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Iran, the Unitary State

Tehran’s Foreign-Policy Makers Act as One

Ayatollah Ali Khamenei meeting with military commanders in Tehran, Iran in February 2017 Office of the Iranian Supreme Leader / New York Times / Redux

The drone strikes on two major Aramco oil facilities in Saudi Arabia in September left many observers puzzled. Though officials in Washington and Riyadh blamed Iran for the attacks, aggression of this kind seemed at odds with the more conciliatory positions of the government of Hassan Rouhani, Iran’s president. Was it really in Iran’s interest to so drastically escalate a simmering conflict with the United States and its regional partners? The Houthis, Iran’s allies in Yemen’s bloody civil war, immediately claimed responsibility for hitting the oil fields, but the sophistication of the attack pointed to a state actor and, eventually, to Iran as the culprit. Though Iranian officials denied any involvement, some commentators suggested that elements of Iran’s security apparatus participated in the attacks, even if the strikes weren’t orchestrated at the level of the state. 

Many experts, including current and former analysts and officials within the U.S. government, subscribe to the notion that factionalism drives Iran’s strategic behavior. This line of thinking (albeit not entirely embraced by the administration of U.S. President Donald Trump) generally presumes that aggressive actions by Iran’s military are often guided by the imperatives of the country’s contentious internal politics. Iran’s Foreign Ministry, which serves as the main interlocutor for the United States and other Western powers, appears in this light as the “good cop” to the “bad cop” of the regime’s hard-liners. The Islamic Revolutionary Guard Corps (IRGC), a branch of the Iranian armed forces tightly associated with the hard-liners, is thought to pursue aggressive actions as a way of undercutting the legitimacy and influence of the more pragmatic Rouhani government. Hard-liners, particularly those within the ranks of the IRGC, execute policies designed to undermine the moderates at home and abroad, making it more difficult for Rouhani to function on the international stage.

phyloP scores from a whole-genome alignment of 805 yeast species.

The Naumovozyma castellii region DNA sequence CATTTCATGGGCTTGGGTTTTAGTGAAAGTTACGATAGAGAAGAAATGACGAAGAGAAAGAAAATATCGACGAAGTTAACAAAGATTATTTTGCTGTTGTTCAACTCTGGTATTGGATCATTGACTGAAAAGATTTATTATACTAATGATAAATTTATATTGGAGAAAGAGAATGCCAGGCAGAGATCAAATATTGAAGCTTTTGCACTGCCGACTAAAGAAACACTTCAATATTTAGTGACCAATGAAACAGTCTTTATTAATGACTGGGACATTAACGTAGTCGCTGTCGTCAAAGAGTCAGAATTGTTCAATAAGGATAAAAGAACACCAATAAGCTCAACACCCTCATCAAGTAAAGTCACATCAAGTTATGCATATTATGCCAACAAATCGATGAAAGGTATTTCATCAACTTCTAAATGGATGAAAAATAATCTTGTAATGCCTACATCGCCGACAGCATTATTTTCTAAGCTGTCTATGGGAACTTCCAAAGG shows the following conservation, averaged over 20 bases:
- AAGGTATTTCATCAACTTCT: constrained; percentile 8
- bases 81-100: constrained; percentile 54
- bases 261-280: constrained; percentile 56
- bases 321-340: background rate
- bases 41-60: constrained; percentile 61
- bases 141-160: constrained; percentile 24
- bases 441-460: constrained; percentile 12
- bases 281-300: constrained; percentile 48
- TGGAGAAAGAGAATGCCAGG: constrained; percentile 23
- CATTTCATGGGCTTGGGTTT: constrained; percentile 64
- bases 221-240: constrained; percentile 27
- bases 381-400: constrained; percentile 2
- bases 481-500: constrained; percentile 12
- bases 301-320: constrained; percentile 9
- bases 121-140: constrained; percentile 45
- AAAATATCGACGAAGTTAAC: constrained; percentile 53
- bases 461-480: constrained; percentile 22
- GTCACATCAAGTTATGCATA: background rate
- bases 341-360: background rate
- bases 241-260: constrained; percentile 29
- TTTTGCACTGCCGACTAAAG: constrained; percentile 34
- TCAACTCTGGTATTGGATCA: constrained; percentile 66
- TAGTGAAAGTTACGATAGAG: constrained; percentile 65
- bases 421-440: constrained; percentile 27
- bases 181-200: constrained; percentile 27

The problem with this line of thinking, however, is that it misunderstands how decision-making works in the Islamic Republic.

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